David V. Schaffer was recognized for his “pioneering contributions to biomolecular engineering, with particular attention to directed evolution to create viruses for the efficient, targeted, and safe delivery of gene medicines.” Schaffer is a professor in three UC Berkeley departments – Chemical and Biomolecular Engineering, Bioengineering, and Neuroscience – and at the Helen Wills Neuroscience Institute. He also serves as the director of the Berkeley Stem Cell Center and is a chemist faculty scientist in Berkeley Lab’s Molecular Biophysics and Integrated Bioimaging Division.
Schaffer’s research group uses molecular and cellular engineering approaches to design medical gene therapy and stem cell platforms, with a focus on therapeutics targeting neuroregeneration. This work also includes mechanistic studies of stem cell control processes and the evolution of viral gene delivery vehicles.
In addition to his academic positions, he has co-founded four therapeutics companies. The largest company, 4D Molecular Therapeutics, is currently developing viral vector-based treatments for Fabry disease, cystic fibrosis, Duchenne muscular dystrophy, and several degenerative eye diseases.
The new AAAS Fellows will be presented with an official certificate and a gold and blue rosette pin on Saturday, Feb. 15 at the AAAS Fellows Forum during the 2020 AAAS Annual Meeting in Seattle, Washington.
Go here to see the complete list of 2019 AAAS Fellows.
For additional information about AAAS, see www.aaas.org.
K. Birgitta Whaley, a UC Berkeley professor of chemistry and co-director of the Berkeley Quantum Information and Computation Center, has been appointed to the U.S. President’s Council of Advisors on Science and Technology (PCAST), the White House announced today (Tuesday, Oct. 22).
Whaley, who is also a faculty scientist at Lawrence Berkeley National Laboratory, was among seven new advisers, the first PCAST members appointed by President Donald Trump since his inauguration three years ago. Upon signing an executive order this morning launching PCAST, President Trump indicated that he would appoint another nine advisers, for a total of 16.
“I am honored to serve on the PCAST advisory council,” Whaley said.
The council was created in 1990 to advise the president on “policy that affects science, technology, and innovation, as well as science and technology information that is needed to inform public policy relating to the economy, energy, environment, public health, national and homeland security, and other topics.” Among other areas, the council will provide policy recommendations on strengthening American leadership in science and technology, building the workforce of the future and supporting foundational research and development across the country.
PCAST is co-led by the president’s science adviser, the director of the Office of Science and Technology Policy (OSTP), a position that had remained unfilled for two years until Kelvin Droegemeier was appointed in January 2019.
“Under this administration, science and technology in America continues to advance by leaps and bounds. PCAST will be critical to our continued efforts, with each member bringing a unique expert perspective to the table. By convening a diverse group of our nation’s foremost leaders across a broad range of fields, we can leverage the full innovation ecosystem, solve some of the nation’s greatest challenges and ensure America’s science and technology leadership for generations to come,” Droegemeier said.
Whaley is a foremost expert in the fields of quantum information, quantum physics, molecular quantum mechanics and quantum biology. She has authored more than 230 scientific publications and is a recipient of awards from the Bergmann, Sloan and Alexander von Humboldt foundations. Whaley is a member of the American Academy of Arts and Sciences and of the International Academy of Quantum Molecular Science, and has served as chair of the Division of Quantum Information in the American Physical Society. She earned a B.A. in chemistry from Oxford University and a Ph.D. in chemical physics from the University of Chicago.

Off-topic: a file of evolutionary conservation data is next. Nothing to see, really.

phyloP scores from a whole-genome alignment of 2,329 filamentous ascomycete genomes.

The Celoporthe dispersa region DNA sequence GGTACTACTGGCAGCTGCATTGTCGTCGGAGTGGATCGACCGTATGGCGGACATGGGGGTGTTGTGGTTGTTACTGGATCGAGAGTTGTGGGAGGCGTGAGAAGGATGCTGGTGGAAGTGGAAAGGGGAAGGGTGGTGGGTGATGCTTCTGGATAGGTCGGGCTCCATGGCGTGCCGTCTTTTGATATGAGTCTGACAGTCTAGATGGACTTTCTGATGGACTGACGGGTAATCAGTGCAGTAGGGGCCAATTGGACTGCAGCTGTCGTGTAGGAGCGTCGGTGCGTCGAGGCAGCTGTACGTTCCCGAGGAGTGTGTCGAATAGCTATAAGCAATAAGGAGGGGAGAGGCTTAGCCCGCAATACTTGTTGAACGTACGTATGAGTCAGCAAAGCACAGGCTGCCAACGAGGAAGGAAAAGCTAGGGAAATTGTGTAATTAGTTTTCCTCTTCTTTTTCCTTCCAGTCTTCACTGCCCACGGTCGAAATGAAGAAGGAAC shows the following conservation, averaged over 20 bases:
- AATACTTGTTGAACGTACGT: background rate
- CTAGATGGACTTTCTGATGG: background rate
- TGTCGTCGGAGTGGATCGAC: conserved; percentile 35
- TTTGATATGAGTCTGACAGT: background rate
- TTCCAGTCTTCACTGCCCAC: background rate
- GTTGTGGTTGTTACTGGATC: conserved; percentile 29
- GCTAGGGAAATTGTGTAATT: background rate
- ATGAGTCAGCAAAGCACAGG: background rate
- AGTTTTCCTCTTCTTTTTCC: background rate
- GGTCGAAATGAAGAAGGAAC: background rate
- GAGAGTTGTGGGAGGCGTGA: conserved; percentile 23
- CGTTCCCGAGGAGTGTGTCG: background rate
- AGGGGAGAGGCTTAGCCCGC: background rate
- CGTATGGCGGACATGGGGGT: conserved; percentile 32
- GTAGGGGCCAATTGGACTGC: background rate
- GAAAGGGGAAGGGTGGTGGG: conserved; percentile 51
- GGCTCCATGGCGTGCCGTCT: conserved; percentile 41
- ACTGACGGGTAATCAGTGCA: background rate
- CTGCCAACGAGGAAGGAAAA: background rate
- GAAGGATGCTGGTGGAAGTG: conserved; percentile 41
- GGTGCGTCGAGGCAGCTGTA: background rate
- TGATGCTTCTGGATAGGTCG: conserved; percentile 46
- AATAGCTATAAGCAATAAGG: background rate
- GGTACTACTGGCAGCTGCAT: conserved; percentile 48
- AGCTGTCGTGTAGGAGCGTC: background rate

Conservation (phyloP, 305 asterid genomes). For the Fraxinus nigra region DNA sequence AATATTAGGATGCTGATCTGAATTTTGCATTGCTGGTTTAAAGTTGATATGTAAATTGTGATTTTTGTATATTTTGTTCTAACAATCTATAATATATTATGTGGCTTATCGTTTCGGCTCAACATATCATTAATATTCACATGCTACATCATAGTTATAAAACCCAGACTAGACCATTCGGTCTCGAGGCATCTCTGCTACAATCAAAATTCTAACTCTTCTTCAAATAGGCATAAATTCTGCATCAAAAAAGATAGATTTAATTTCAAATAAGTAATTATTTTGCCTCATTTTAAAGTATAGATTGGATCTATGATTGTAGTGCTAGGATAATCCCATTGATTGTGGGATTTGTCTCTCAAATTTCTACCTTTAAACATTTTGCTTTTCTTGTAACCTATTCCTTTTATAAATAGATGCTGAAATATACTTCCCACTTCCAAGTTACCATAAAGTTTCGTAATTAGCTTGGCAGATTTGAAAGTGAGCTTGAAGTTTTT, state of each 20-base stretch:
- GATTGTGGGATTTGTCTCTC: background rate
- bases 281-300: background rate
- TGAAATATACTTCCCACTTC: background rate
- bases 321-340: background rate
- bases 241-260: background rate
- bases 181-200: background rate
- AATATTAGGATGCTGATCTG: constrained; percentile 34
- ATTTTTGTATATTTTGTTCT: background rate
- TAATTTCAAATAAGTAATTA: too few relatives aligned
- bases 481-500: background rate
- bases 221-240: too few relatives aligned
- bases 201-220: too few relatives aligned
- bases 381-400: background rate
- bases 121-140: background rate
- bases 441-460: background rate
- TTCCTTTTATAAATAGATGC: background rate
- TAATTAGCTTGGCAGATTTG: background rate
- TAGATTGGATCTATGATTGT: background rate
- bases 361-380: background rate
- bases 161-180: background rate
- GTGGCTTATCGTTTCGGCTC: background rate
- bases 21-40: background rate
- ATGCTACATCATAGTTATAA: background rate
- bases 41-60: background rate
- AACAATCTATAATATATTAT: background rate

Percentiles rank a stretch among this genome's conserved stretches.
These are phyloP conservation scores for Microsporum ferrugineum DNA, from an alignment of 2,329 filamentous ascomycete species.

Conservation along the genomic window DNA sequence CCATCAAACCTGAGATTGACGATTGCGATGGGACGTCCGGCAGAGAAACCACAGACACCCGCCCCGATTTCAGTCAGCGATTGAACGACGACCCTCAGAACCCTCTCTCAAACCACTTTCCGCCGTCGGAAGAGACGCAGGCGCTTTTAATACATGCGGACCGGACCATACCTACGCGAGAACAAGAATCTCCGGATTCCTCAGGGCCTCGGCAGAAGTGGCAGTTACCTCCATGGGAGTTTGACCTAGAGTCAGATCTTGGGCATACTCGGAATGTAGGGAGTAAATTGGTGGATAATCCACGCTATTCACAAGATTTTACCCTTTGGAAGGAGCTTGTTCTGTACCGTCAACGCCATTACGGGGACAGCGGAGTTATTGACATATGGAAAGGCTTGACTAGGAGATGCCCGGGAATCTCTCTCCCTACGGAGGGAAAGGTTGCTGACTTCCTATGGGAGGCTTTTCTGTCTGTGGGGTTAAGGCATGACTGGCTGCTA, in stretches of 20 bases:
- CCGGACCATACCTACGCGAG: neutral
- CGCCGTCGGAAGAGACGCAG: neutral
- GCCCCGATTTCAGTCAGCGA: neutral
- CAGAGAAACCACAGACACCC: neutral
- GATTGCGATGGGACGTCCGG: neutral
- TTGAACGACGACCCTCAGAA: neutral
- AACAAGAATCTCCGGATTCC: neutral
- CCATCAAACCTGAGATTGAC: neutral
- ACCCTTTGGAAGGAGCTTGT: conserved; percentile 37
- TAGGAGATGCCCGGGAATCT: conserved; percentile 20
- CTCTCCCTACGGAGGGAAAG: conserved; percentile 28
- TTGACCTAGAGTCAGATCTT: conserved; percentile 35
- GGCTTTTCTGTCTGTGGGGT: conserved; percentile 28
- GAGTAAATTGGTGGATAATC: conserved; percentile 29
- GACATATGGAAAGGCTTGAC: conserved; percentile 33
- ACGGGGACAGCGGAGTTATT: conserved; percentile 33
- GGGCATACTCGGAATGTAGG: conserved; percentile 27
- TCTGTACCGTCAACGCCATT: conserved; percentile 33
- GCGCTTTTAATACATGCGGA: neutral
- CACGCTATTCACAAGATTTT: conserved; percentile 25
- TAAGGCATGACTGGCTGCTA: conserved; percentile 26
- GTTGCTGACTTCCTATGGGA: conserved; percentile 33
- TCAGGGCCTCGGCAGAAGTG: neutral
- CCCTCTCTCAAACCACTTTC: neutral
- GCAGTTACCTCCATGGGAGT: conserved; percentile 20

The other new advisers are Catherine Bessant of North Carolina, chief operations and technology officer of Bank of America; Dario Gil of New York, director of IBM Research; Sharon Hrynkow of Virginia, senior vice president for medical affairs for Cyclo Therapeutics; H. Fisk Johnson of Wisconsin, CEO and chairman of the board of S. C. Johnson & Son Inc.; Attiganal Sreeram of Michigan, chief technology officer and senior vice president of Dow Inc.; and Shane Wall of Oregon, chief technology officer for HP and director of HP Labs.
Prominent heavy-element chemist Polly Arnold has been elected a member of Academia Europaea. Her research focuses on advancing our understanding of the bonding and reactivity of heavy elements, the elements of the f-block of the periodic table. Arnold was recently appointed Chemical Sciences Division Director at the U.S. Department of Energy’s Lawrence Berkeley National Laboratory (Berkeley Lab). Concurrent with her role at Berkeley Lab, she will also join the Chemistry Department faculty at UC Berkeley in January 2020.
Before her appointment as Chemical Sciences Division Director at Berkeley Lab, Arnold served as the Crum Brown Chair of Chemistry at the University of Edinburgh. Among her many other awards and honors, she is also a Fellow of the Royal Society, and was awarded the 2012 Rosalind Franklin Award and Order of the British Empire in 2017 for her outstanding contributions to chemistry and women in STEM.
Founded in 1988, Academia Europaea is a European, nongovernmental association dedicated to the advancement and propagation of excellence in scholarship in the humanities; law; the economic, social, and political sciences; mathematics; medicine; and all branches of natural and technological sciences anywhere in the world for the public benefit, and for the advancement of the education of the public of all ages. Its aim is to promote European research, advise governments and international organizations in scientific matters, and further interdisciplinary and international research.
Academia Europaea’s members are scientists and scholars who collectively aim to promote learning, education, and research. Its approximately 3,800 members include 72 Nobel laureates in addition to leading experts from the physical sciences and technology, biological sciences and medicine, mathematics, the letters and humanities, social and cognitive sciences, economics and the law.